Monday, August 31, 2015

Fishing a Fish Passage Site on Maryland's Eastern Shore

I don't suppose that most of our federal biologists and engineers are great oddsmakers.  They are generally competent, generally well-meaning, but speak with the protection (and osbstructionism) of the labyrinthine agencies that employ them.   Those who like to do a lot of extra work are eventually instructed not to do so.  Those who don't do a lot of work aren't told much of anything.

Some of our conservation partners tried for over a decade to convince federal and state biologists and engineers that if a dam, in place since 1775, was removed and replaced with an expensive series of step pools (called a regenerative stream conveyance), that all kinds of environmental benefits would be likely - including the passage of migratory fish, several of which are species of federal concern (called "federal trust species").   But, being a risk averse bunch, los federales didn't budge for quite awhile, arguing that the project might actually be worse than the current dam (???).  Now, let's be clear that the project partners weren't seeking financial or construction assistance from the regulators - just permits to do the construction.

At any rate, the project was constructed in 2014.  I've enjoyed catching fish there this year that have successfully migrated up from the lower river, past the step pool project, and into the headwaters of the river for the first time since 1775.  Alewife, eels, and white perch are the notable newcomes.  Sometimes it's nice to be right.

Thursday, August 27, 2015

5 Reasons to Not Buy A Shotgun Right Before Hunting Season

I know, I know.  You were walking to work and a dry, red leaf landed in front of you.  There was that one cool evening two weeks ago where you could smell the dirt.   You are seeing deer or ducks or doves on the drive home at night.

And your first thought, like mine, is "I don't believe I've been putting off buying that new gun!  I need to buy it now, before the season starts!"

But no, you don't, and here are the basic reasons why:

1) You won't read the manual.   I make a habit of thumbing through the safety provisions of the manual, and that's it.......until something breaks.  But I have to say, the two times I bought guns right before hunting season, I never had time to read the manual.   After all, we're discussing a deadly weapon that came in a box.  Read the damn manual.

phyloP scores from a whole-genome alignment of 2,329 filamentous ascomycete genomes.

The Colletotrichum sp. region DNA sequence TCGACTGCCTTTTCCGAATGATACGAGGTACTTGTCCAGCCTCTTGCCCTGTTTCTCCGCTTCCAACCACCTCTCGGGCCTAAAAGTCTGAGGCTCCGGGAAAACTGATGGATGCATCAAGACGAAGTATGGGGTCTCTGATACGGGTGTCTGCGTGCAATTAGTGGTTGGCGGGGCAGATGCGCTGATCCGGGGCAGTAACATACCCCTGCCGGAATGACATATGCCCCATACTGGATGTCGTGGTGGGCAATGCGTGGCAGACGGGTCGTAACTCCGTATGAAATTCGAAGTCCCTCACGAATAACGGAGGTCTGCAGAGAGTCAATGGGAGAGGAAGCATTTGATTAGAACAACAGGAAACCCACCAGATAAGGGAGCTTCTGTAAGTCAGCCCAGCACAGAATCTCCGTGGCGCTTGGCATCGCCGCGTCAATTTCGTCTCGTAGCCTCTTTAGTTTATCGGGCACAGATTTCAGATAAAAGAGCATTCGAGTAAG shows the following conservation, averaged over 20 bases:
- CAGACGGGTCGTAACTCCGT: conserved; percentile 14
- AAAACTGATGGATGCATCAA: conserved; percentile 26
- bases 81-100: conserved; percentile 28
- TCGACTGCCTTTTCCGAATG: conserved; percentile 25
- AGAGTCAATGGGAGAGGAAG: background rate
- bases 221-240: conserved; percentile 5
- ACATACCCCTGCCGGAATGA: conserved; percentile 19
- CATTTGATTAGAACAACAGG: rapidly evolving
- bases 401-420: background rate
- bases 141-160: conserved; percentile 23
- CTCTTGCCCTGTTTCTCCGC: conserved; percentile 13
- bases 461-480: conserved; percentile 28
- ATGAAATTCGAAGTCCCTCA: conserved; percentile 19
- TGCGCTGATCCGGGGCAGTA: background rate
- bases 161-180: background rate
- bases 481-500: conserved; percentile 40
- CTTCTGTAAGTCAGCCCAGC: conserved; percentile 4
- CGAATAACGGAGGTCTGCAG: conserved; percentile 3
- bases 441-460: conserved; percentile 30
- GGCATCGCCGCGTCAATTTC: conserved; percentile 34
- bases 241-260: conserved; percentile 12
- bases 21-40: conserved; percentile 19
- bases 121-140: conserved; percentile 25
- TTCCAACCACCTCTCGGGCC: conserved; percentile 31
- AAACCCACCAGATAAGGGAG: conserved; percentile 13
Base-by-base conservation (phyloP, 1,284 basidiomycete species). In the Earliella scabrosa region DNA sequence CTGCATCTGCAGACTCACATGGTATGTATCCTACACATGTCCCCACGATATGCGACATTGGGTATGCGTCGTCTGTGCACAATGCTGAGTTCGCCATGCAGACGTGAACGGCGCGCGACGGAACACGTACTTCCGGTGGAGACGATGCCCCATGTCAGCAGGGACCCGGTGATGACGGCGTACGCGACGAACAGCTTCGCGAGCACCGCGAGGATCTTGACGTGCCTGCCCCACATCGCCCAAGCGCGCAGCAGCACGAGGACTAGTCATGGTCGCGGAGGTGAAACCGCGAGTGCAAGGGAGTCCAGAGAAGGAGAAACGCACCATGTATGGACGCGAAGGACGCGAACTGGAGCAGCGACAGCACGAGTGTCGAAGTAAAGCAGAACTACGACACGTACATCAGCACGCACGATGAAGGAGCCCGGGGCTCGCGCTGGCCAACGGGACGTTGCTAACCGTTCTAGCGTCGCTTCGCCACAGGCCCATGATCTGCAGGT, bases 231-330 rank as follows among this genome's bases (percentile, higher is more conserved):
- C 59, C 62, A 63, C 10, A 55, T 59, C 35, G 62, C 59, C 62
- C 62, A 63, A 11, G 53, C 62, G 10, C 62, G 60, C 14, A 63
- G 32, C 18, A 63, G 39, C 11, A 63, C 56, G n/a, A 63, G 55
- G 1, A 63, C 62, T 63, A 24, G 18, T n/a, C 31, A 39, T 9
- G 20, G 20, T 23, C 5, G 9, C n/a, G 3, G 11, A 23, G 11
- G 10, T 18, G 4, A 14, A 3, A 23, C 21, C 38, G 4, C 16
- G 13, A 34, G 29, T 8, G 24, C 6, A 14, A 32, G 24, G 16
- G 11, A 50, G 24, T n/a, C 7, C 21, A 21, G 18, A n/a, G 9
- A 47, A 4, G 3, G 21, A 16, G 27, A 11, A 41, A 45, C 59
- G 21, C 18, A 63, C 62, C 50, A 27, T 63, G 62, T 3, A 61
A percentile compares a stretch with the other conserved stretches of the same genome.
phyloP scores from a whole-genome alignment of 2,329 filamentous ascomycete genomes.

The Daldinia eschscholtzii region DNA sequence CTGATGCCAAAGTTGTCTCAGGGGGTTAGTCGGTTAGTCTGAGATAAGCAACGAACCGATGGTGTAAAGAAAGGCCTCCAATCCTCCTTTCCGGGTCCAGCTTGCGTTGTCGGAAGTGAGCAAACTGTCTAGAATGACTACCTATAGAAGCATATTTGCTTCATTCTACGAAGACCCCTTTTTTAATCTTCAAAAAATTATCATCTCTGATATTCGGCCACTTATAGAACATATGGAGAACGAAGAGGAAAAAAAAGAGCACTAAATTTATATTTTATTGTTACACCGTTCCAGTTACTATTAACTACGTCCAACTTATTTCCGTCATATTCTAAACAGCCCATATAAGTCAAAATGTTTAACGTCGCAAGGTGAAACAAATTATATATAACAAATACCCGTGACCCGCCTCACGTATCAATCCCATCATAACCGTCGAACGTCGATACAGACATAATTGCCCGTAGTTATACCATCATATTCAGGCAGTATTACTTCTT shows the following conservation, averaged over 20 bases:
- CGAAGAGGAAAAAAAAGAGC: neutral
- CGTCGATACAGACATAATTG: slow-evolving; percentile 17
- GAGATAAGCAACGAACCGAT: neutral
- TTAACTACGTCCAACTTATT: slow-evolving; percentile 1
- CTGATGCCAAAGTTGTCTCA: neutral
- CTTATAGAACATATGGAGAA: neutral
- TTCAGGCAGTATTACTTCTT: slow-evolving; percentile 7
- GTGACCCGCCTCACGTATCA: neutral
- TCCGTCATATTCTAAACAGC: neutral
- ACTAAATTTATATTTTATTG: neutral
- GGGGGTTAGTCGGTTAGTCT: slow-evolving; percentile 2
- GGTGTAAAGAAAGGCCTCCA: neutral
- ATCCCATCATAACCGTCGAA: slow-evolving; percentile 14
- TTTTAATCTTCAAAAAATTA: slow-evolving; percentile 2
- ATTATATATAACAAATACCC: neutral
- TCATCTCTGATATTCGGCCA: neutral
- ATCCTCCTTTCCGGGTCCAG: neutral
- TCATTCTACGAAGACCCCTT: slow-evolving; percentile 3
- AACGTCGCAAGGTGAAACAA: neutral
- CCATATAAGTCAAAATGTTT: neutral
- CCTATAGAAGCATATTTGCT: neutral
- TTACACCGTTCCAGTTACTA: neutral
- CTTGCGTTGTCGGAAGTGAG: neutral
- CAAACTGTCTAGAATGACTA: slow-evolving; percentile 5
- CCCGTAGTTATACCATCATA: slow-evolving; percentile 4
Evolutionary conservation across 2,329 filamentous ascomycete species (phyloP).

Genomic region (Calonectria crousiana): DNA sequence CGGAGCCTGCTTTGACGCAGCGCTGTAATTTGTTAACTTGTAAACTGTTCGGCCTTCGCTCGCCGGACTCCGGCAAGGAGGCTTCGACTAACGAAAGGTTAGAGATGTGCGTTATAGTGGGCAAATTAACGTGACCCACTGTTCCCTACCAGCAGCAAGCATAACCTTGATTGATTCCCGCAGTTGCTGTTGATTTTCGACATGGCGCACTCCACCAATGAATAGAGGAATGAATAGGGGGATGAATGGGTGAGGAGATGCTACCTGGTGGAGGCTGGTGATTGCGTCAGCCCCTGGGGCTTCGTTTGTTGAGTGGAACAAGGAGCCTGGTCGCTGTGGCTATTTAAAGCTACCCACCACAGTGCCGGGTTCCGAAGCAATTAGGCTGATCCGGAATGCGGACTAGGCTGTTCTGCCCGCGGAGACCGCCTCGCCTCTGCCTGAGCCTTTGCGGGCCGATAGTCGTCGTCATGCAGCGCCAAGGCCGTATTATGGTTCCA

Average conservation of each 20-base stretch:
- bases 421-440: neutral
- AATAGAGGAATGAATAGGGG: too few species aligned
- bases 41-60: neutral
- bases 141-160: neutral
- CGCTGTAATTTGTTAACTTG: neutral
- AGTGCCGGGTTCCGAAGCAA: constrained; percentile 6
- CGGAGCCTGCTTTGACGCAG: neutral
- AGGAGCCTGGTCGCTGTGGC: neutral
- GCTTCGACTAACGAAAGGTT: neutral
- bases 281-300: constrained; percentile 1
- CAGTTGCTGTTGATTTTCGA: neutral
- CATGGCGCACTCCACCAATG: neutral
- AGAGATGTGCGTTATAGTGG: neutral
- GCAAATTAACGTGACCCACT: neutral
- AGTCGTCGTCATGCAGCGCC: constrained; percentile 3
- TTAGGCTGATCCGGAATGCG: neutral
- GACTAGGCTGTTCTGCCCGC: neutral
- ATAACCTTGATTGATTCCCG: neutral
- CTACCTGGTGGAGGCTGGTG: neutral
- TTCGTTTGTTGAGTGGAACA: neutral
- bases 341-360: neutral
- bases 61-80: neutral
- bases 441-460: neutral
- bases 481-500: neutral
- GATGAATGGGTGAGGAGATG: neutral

2) You won't adequately test fire it before taking it afield.  Hell, you *might* get out to test fire at the range once or twice, which is not really adequate to break in a new firearm, let alone get used to its quirks.  I bought my last 12 gauge in August, several years ago, and it started cycling correctly after opening day on the second hunting season I owned it.  The misfires prior to that were pretty embarrassing.   None of these even includes the issue of testing/calibrating optics.

3)  It will let you down in extreme conditions as a result of #2 above.  What happens to that scope if it gets dunked in water?  What happens to the action of that shotgun when it's 11 degrees outside?

4) You won't have enough time to test ammo.  And putting the hammer down on a turkey at 45 yards or a pronghorn at 230 yards is not the time to find out that your new gun "doesn't like" the best ammo on the market, especially if you're deep in wild game country.  What's that one slogan, "I didn't come this far to miss."  No you did not.   You have all next summer to test different loads.

5) The price is not right.  August - November is the period of the year when gun dealers know they can get the price they want on hunting firearms.   Some black friday deals exist, and more exist after Christmas, when last year's guns need to be sold to make room for the new year models.

I can say all this without remorse, yet I myself am considering a Beretta Outlander or a Franchi Affinity for the late duck season.   Either would likely be more trouble than it's worth, but I've been putting the purchase off for two years.  Will I heed my own advise and wait until January?  I guess we'll have to see.

Tuesday, August 25, 2015

EPA Clean Water Rule Horse Race Shapes Up

The EPA's much-maligned Clean Water Rule goes into effect on August 28, 2015.  The rule is a serious (if arbitrary and aggressive) attempt to clarify what water bodies fall under Clean Water Act protection.  In practice, it may matter little, as the EPA approves between 96%-99% of all completed applications to fill in, divert, and pipe streams and wetlands every year.

But for the moment, an interesting horse race has developed.  Over 40 individual federal lawsuits have been filed, or parties added to existing lawsuits to stop this Rule from going into effect.  Unlikely litigative bedfellows include the US Farm Bureau and the Waterkeeper Alliance.